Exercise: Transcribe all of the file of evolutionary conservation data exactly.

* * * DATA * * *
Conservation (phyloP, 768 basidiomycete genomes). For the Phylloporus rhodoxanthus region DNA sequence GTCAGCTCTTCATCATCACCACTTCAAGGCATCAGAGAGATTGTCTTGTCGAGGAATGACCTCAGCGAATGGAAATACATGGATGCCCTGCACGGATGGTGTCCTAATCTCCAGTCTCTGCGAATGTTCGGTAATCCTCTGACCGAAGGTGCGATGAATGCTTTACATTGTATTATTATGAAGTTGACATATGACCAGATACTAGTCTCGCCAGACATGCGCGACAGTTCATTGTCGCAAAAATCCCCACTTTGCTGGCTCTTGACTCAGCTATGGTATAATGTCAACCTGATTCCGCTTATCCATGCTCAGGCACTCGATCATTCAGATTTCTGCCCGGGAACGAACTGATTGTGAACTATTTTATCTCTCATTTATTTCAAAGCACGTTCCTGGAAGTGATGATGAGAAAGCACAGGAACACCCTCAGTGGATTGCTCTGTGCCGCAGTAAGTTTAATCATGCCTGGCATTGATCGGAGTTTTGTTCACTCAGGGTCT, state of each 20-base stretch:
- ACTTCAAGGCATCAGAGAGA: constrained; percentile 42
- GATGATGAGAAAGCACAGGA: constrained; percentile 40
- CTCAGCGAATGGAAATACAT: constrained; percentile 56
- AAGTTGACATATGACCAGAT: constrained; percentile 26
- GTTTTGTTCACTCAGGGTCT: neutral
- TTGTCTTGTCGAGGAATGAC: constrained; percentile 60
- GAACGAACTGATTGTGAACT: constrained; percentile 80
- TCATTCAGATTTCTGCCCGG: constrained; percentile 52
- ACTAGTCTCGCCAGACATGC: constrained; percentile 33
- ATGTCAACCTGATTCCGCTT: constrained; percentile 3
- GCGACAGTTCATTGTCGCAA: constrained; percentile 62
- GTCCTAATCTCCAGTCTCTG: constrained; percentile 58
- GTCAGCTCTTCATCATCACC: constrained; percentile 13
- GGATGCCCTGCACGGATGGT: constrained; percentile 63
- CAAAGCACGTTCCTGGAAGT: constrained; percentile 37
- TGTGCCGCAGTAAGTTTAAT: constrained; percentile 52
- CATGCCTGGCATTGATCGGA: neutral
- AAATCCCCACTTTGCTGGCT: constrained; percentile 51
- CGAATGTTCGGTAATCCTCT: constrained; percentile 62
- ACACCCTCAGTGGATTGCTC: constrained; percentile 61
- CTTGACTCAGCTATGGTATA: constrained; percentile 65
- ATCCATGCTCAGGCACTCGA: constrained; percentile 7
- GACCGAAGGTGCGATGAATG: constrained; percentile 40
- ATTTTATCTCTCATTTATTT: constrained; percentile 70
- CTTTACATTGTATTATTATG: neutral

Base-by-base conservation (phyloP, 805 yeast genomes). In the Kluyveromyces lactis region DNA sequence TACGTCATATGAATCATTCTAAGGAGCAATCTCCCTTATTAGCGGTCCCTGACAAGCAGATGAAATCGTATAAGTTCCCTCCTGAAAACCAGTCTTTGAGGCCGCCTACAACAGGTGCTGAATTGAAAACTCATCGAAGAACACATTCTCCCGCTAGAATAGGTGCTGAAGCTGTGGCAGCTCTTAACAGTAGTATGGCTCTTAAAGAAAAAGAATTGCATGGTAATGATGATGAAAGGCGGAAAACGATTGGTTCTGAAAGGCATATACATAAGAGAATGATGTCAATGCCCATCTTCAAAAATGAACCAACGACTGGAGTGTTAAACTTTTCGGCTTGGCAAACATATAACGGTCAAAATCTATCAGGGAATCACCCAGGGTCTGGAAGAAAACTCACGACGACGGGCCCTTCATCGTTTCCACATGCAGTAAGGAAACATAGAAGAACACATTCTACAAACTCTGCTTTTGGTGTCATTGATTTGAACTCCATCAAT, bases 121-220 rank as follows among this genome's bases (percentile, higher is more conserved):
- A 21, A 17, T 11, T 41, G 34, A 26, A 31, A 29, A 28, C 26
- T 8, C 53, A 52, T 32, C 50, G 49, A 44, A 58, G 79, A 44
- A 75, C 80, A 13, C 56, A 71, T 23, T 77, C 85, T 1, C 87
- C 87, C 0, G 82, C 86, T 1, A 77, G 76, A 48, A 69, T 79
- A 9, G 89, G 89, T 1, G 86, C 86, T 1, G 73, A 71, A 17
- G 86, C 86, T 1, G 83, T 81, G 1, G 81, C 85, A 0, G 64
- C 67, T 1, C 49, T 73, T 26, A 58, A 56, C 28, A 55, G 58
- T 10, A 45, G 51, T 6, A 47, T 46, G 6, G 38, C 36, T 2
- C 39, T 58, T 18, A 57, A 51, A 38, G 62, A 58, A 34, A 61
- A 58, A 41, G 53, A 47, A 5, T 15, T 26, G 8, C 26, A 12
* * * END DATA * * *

Conservation (phyloP, 768 basidiomycete genomes). For the Phylloporus rhodoxanthus region DNA sequence GTCAGCTCTTCATCATCACCACTTCAAGGCATCAGAGAGATTGTCTTGTCGAGGAATGACCTCAGCGAATGGAAATACATGGATGCCCTGCACGGATGGTGTCCTAATCTCCAGTCTCTGCGAATGTTCGGTAATCCTCTGACCGAAGGTGCGATGAATGCTTTACATTGTATTATTATGAAGTTGACATATGACCAGATACTAGTCTCGCCAGACATGCGCGACAGTTCATTGTCGCAAAAATCCCCACTTTGCTGGCTCTTGACTCAGCTATGGTATAATGTCAACCTGATTCCGCTTATCCATGCTCAGGCACTCGATCATTCAGATTTCTGCCCGGGAACGAACTGATTGTGAACTATTTTATCTCTCATTTATTTCAAAGCACGTTCCTGGAAGTGATGATGAGAAAGCACAGGAACACCCTCAGTGGATTGCTCTGTGCCGCAGTAAGTTTAATCATGCCTGGCATTGATCGGAGTTTTGTTCACTCAGGGTCT, state of each 20-base stretch:
- ACTTCAAGGCATCAGAGAGA: constrained; percentile 42
- GATGATGAGAAAGCACAGGA: constrained; percentile 40
- CTCAGCGAATGGAAATACAT: constrained; percentile 56
- AAGTTGACATATGACCAGAT: constrained; percentile 26
- GTTTTGTTCACTCAGGGTCT: neutral
- TTGTCTTGTCGAGGAATGAC: constrained; percentile 60
- GAACGAACTGATTGTGAACT: constrained; percentile 80
- TCATTCAGATTTCTGCCCGG: constrained; percentile 52
- ACTAGTCTCGCCAGACATGC: constrained; percentile 33
- ATGTCAACCTGATTCCGCTT: constrained; percentile 3
- GCGACAGTTCATTGTCGCAA: constrained; percentile 62
- GTCCTAATCTCCAGTCTCTG: constrained; percentile 58
- GTCAGCTCTTCATCATCACC: constrained; percentile 13
- GGATGCCCTGCACGGATGGT: constrained; percentile 63
- CAAAGCACGTTCCTGGAAGT: constrained; percentile 37
- TGTGCCGCAGTAAGTTTAAT: constrained; percentile 52
- CATGCCTGGCATTGATCGGA: neutral
- AAATCCCCACTTTGCTGGCT: constrained; percentile 51
- CGAATGTTCGGTAATCCTCT: constrained; percentile 62
- ACACCCTCAGTGGATTGCTC: constrained; percentile 61
- CTTGACTCAGCTATGGTATA: constrained; percentile 65
- ATCCATGCTCAGGCACTCGA: constrained; percentile 7
- GACCGAAGGTGCGATGAATG: constrained; percentile 40
- ATTTTATCTCTCATTTATTT: constrained; percentile 70
- CTTTACATTGTATTATTATG: neutral

Base-by-base conservation (phyloP, 805 yeast genomes). In the Kluyveromyces lactis region DNA sequence TACGTCATATGAATCATTCTAAGGAGCAATCTCCCTTATTAGCGGTCCCTGACAAGCAGATGAAATCGTATAAGTTCCCTCCTGAAAACCAGTCTTTGAGGCCGCCTACAACAGGTGCTGAATTGAAAACTCATCGAAGAACACATTCTCCCGCTAGAATAGGTGCTGAAGCTGTGGCAGCTCTTAACAGTAGTATGGCTCTTAAAGAAAAAGAATTGCATGGTAATGATGATGAAAGGCGGAAAACGATTGGTTCTGAAAGGCATATACATAAGAGAATGATGTCAATGCCCATCTTCAAAAATGAACCAACGACTGGAGTGTTAAACTTTTCGGCTTGGCAAACATATAACGGTCAAAATCTATCAGGGAATCACCCAGGGTCTGGAAGAAAACTCACGACGACGGGCCCTTCATCGTTTCCACATGCAGTAAGGAAACATAGAAGAACACATTCTACAAACTCTGCTTTTGGTGTCATTGATTTGAACTCCATCAAT, bases 121-220 rank as follows among this genome's bases (percentile, higher is more conserved):
- A 21, A 17, T 11, T 41, G 34, A 26, A 31, A 29, A 28, C 26
- T 8, C 53, A 52, T 32, C 50, G 49, A 44, A 58, G 79, A 44
- A 75, C 80, A 13, C 56, A 71, T 23, T 77, C 85, T 1, C 87
- C 87, C 0, G 82, C 86, T 1, A 77, G 76, A 48, A 69, T 79
- A 9, G 89, G 89, T 1, G 86, C 86, T 1, G 73, A 71, A 17
- G 86, C 86, T 1, G 83, T 81, G 1, G 81, C 85, A 0, G 64
- C 67, T 1, C 49, T 73, T 26, A 58, A 56, C 28, A 55, G 58
- T 10, A 45, G 51, T 6, A 47, T 46, G 6, G 38, C 36, T 2
- C 39, T 58, T 18, A 57, A 51, A 38, G 62, A 58, A 34, A 61
- A 58, A 41, G 53, A 47, A 5, T 15, T 26, G 8, C 26, A 12